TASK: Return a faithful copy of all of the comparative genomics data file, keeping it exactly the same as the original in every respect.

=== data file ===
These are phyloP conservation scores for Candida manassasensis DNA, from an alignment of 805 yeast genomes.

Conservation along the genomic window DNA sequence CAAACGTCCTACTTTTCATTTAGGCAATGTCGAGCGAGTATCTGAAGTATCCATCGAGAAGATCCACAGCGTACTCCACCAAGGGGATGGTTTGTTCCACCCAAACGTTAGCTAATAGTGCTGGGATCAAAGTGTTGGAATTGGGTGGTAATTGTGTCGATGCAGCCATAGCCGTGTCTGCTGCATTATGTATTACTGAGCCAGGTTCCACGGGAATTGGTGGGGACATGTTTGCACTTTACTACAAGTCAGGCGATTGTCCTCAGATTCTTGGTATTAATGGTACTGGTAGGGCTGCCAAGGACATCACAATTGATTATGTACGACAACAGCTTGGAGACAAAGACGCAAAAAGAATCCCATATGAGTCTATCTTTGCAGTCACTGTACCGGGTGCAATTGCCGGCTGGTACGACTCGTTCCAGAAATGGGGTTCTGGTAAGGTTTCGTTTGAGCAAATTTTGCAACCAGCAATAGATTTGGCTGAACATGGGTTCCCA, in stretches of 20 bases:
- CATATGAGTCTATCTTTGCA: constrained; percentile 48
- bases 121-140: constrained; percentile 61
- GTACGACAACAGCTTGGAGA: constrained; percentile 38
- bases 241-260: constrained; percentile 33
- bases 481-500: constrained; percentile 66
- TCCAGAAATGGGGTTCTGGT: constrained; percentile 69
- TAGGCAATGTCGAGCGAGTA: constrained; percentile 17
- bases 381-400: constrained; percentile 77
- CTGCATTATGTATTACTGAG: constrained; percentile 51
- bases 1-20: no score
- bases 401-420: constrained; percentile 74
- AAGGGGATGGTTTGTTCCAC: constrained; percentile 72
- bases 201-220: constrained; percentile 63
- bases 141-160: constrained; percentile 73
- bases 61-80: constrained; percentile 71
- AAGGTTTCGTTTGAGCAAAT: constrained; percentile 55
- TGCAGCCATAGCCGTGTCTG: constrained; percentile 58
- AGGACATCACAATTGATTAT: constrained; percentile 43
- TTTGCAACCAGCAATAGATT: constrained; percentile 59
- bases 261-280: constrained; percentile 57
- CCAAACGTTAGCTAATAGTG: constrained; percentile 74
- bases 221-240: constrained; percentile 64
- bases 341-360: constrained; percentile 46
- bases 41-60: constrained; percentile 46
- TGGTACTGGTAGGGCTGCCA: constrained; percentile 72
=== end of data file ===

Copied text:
These are phyloP conservation scores for Candida manassasensis DNA, from an alignment of 805 yeast genomes.

Conservation along the genomic window DNA sequence CAAACGTCCTACTTTTCATTTAGGCAATGTCGAGCGAGTATCTGAAGTATCCATCGAGAAGATCCACAGCGTACTCCACCAAGGGGATGGTTTGTTCCACCCAAACGTTAGCTAATAGTGCTGGGATCAAAGTGTTGGAATTGGGTGGTAATTGTGTCGATGCAGCCATAGCCGTGTCTGCTGCATTATGTATTACTGAGCCAGGTTCCACGGGAATTGGTGGGGACATGTTTGCACTTTACTACAAGTCAGGCGATTGTCCTCAGATTCTTGGTATTAATGGTACTGGTAGGGCTGCCAAGGACATCACAATTGATTATGTACGACAACAGCTTGGAGACAAAGACGCAAAAAGAATCCCATATGAGTCTATCTTTGCAGTCACTGTACCGGGTGCAATTGCCGGCTGGTACGACTCGTTCCAGAAATGGGGTTCTGGTAAGGTTTCGTTTGAGCAAATTTTGCAACCAGCAATAGATTTGGCTGAACATGGGTTCCCA, in stretches of 20 bases:
- CATATGAGTCTATCTTTGCA: constrained; percentile 48
- bases 121-140: constrained; percentile 61
- GTACGACAACAGCTTGGAGA: constrained; percentile 38
- bases 241-260: constrained; percentile 33
- bases 481-500: constrained; percentile 66
- TCCAGAAATGGGGTTCTGGT: constrained; percentile 69
- TAGGCAATGTCGAGCGAGTA: constrained; percentile 17
- bases 381-400: constrained; percentile 77
- CTGCATTATGTATTACTGAG: constrained; percentile 51
- bases 1-20: no score
- bases 401-420: constrained; percentile 74
- AAGGGGATGGTTTGTTCCAC: constrained; percentile 72
- bases 201-220: constrained; percentile 63
- bases 141-160: constrained; percentile 73
- bases 61-80: constrained; percentile 71
- AAGGTTTCGTTTGAGCAAAT: constrained; percentile 55
- TGCAGCCATAGCCGTGTCTG: constrained; percentile 58
- AGGACATCACAATTGATTAT: constrained; percentile 43
- TTTGCAACCAGCAATAGATT: constrained; percentile 59
- bases 261-280: constrained; percentile 57
- CCAAACGTTAGCTAATAGTG: constrained; percentile 74
- bases 221-240: constrained; percentile 64
- bases 341-360: constrained; percentile 46
- bases 41-60: constrained; percentile 46
- TGGTACTGGTAGGGCTGCCA: constrained; percentile 72